Growing Book By Book and two other bloggers have been putting on "Family Dinner Book Club" for the past few years (you can find more information about it HERE). When I saw that this year's theme was highlighting different 'character strengths' each month, I decided to follow along. I'm using their monthly ideas as a jumping off point to further encourage speech and language development, social-emotional intelligence, increase world knowledge, and develop critical thinking skills in therapy. Bonus: ideas for family carryover are already done!

Our focus character strength for March was FAIRNESS.

I speak to everyone in the same way, whether he is the garbage man or the president of the university.  ~Albert Einstein

Fairness does not mean everyone gets the same. Fairness means everyone gets what they need.  ~Rick Riordan

The above two quotes illustrate the difficulty in understanding the concept of FAIRNESS. In some situations, fair means everyone gets the same. In the olympics, if two individuals (or teams) tie for gold, both get gold medals. That is considered fair. Sometimes, however, what is fair does not look the same. When I go to my doctor for a sinus infection, I do not want a band-aid (because that is what everyone is getting), I want the treatment I need to get rid my infection. Likewise, I do not want the gentleman sitting next to me in the waiting room to receive a band-aid (or the same medication as me) for his back pain. What is fair would be for each of us to get the treatment we need to feel better.

Not only do I want the children I work with to learn to treat others (and themselves) with fairness (everyone at all times), but also they are all at risk for being treated UNfairly because of their diagnoses and individual challenges. I want them to learn to recognize when they are being treated UNfairly and to stand up for themselves. I found an interactive PowerPoint from Eve Coates on Teachers Pay Teachers about Fairness (also part of her Character Education PowerPoint Bundle #1). This was a good introduction to the topic of fairness for my elementary-middle school clients, and provided a good jumping off point for a discussion of how they can treat others fairly.

While exploring the internet for other ideas, I stumbled upon a few short videos that ended up being very effective with all of my kids:

The first one we watched was an oldie-but-goodie from Sesame Street: Cookie Choosing. This was a great discussion starter for fair not always meaning equal. It also allowed me to bring in some social cognition (how is Cookie Monster feeling? Why? What does Ernie do to try to make his friend feel better?). We also talked about whether or not they thought Ernie had been fair (and I made my case for why I thought he was).

The next one we watched was Monkey cooperation and fairness. This clip inspired a discussion about the 'risk' that is sometimes involved in being fair to others. The first monkey took a risk and gave the tool to monkey #2, hoping that monkey #2 will share the spoils that become accessible because of his good will. Will he be rewarded?

The third and final clip we watched was Character Counts: Fairness Style, which inspired our craft for this month's focus theme. This is a video made by a 5th grade class. My favorite part is the sound track, but all of my kids related in some way to it, and even picked up on some of the subtler aspects that I wasn't sure they would get.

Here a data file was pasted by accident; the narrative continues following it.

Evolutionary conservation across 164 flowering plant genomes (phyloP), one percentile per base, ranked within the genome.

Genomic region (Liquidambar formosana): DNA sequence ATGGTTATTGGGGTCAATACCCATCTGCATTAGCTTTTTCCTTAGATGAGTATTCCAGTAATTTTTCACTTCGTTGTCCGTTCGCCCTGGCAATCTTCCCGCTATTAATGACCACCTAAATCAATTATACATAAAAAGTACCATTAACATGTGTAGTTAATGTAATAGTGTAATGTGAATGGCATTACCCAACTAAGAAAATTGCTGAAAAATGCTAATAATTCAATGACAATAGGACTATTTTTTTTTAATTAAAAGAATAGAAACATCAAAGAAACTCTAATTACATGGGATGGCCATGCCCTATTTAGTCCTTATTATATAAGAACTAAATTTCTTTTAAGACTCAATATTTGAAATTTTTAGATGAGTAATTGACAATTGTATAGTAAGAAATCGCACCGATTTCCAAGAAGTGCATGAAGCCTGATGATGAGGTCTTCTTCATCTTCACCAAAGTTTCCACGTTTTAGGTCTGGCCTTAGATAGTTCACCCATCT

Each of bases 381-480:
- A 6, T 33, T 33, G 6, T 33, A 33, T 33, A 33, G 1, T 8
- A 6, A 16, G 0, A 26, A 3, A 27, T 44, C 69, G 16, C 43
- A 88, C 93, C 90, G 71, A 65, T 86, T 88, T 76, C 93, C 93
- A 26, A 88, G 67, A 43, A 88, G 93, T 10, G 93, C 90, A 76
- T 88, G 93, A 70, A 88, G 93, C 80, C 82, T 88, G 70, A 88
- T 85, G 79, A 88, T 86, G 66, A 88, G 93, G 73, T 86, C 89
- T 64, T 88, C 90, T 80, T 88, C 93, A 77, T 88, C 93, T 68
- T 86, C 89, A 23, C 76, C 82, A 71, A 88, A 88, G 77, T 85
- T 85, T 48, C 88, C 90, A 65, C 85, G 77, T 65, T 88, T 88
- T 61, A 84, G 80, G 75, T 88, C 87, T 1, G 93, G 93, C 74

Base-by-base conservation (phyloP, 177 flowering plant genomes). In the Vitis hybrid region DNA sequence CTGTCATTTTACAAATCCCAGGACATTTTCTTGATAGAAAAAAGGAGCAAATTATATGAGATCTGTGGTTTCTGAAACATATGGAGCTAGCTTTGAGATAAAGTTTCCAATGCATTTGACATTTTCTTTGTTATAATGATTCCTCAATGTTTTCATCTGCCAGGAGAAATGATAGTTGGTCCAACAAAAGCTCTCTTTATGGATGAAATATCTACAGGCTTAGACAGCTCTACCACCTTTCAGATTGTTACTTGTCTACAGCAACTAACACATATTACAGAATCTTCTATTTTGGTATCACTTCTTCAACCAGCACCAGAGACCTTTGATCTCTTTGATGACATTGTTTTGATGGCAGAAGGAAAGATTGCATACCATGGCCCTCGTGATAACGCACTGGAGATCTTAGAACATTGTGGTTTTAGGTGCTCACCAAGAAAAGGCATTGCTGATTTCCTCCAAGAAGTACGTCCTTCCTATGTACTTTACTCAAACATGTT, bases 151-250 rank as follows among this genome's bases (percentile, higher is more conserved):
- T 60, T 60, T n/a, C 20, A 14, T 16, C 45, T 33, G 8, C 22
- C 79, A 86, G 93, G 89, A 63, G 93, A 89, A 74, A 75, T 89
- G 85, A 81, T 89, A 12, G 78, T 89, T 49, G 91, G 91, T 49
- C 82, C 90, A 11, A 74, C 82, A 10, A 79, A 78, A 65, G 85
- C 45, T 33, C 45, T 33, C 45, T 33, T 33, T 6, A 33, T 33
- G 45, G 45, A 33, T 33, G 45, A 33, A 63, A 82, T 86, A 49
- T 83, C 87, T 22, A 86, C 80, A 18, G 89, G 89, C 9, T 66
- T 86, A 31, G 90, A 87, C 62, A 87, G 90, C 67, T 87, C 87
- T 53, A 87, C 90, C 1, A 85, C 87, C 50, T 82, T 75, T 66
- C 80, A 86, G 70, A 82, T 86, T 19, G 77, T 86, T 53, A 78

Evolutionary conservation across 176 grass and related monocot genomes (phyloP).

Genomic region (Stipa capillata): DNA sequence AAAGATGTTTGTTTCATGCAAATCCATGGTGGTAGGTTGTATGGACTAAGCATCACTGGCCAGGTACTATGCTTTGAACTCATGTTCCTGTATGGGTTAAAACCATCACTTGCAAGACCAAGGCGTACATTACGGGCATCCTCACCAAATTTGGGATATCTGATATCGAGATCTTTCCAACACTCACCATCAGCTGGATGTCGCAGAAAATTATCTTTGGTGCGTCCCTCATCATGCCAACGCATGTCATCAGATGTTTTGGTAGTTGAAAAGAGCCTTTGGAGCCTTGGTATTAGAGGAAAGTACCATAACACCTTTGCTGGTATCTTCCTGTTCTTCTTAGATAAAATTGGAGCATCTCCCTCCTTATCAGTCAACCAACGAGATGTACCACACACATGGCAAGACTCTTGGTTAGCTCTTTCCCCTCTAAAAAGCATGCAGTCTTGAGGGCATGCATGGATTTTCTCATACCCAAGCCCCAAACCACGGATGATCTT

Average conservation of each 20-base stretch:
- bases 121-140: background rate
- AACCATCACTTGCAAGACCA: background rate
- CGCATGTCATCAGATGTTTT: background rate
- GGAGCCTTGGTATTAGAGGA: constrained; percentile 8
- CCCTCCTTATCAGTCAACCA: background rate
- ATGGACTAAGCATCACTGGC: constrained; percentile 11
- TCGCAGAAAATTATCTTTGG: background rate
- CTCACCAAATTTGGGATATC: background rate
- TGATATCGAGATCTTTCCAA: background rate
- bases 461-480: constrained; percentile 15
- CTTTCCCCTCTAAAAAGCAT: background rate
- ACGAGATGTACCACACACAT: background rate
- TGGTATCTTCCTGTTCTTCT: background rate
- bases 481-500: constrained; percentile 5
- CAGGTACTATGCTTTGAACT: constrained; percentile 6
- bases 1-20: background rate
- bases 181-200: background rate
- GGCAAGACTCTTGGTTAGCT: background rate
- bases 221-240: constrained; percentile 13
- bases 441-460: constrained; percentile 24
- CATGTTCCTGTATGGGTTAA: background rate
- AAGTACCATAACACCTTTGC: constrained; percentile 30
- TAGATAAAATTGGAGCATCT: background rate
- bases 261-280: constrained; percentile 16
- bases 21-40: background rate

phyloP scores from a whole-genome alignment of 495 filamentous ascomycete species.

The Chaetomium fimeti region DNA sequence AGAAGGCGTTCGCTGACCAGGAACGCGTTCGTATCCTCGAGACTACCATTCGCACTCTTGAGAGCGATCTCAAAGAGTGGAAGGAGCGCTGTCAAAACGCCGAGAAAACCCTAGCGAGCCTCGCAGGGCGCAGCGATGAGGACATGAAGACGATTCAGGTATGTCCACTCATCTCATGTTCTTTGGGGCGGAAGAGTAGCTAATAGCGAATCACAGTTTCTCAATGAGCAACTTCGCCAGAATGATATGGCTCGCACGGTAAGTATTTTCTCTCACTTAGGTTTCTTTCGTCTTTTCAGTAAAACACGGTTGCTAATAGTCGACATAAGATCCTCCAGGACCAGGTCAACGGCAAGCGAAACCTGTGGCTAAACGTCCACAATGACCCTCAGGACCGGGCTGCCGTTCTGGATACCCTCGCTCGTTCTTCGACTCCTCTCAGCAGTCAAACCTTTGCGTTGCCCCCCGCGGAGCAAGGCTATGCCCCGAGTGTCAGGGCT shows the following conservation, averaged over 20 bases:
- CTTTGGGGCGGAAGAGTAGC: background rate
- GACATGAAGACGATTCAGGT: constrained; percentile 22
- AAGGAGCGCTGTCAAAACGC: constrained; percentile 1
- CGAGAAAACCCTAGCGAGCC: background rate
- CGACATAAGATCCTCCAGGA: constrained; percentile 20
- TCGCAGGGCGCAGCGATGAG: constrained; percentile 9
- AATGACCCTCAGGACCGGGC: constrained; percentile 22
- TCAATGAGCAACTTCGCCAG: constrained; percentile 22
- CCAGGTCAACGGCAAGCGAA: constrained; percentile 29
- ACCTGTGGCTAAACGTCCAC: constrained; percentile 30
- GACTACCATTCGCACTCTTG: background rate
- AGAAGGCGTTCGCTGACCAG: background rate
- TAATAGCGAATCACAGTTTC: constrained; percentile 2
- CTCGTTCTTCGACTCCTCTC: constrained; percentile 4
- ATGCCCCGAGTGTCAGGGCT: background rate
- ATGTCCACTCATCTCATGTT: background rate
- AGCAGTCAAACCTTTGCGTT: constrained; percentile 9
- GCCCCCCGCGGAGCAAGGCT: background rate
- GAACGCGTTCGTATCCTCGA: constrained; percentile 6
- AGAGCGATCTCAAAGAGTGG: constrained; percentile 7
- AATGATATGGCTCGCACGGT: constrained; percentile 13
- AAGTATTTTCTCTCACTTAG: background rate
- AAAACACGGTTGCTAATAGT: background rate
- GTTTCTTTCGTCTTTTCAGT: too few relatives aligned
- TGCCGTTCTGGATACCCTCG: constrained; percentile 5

In therapy sessions throughout March we also:

  • read the book New Shoes by Susan Lynn Meyer and discussed
  • read the folk tale The Little Red Hen and discussed
  • learned how to finger knit and made butterflies! (I watched this quick video from Red Ted Art to teach myself how to finger knit and learn how to made butterflies all in one; no need to call Captain Fairness - I was fair and shared my yarn AND taught all my kids how to do it!)
  • and, finally, we wrapped up our learning by completing a worksheet to summarize what we had learned about fairness

With my high school clients, every week we read and discussed quotes on fairness, followed by them writing a short statement about what the quote means to them / how they can apply the meaning to their lives.

Fairness is man's ability to rise above his prejudices.  ~Wes Fessler

Head on over to this blog post on Growing Book By Book for free materials if you would like to highlight the concept of fairness at home. There is a list of suggested books, discussion questions, and links to suggested activities and accompanying dinner menu for the March Family Dinner Book Club on Fairness. 

For more pictures of what we did in therapy, check out the FAIRNESS album on the Vlinder Facebook page. I also shared several quotes on fairness throughout the month.

Justice cannot be for one side along, but must be for both.  ~Eleanor Roosevelt

Related Resources

New Shoes by Susan Lynn Meyer 44 pgs of Common Core Activities. (from Fun to Learn on Teachers Pay Teachers)

Respect, Fairness and Friendship Activities (from Amber Polk on Teachers Pay Teachers)


Our April focus word is LOVE! Stay tuned...


You might also be interested in:







PrintView Printer Friendly Version

EmailEmail Article to Friend

Reader Comments

There are no comments for this journal entry. To create a new comment, use the form below.

PostPost a New Comment

Enter your information below to add a new comment.

My response is on my own website »
Author Email (optional):
Author URL (optional):
Some HTML allowed: <a href="" title=""> <abbr title=""> <acronym title=""> <b> <blockquote cite=""> <code> <em> <i> <strike> <strong>
« Aided-language what? How to model AAC | Main | PERSISTENCE »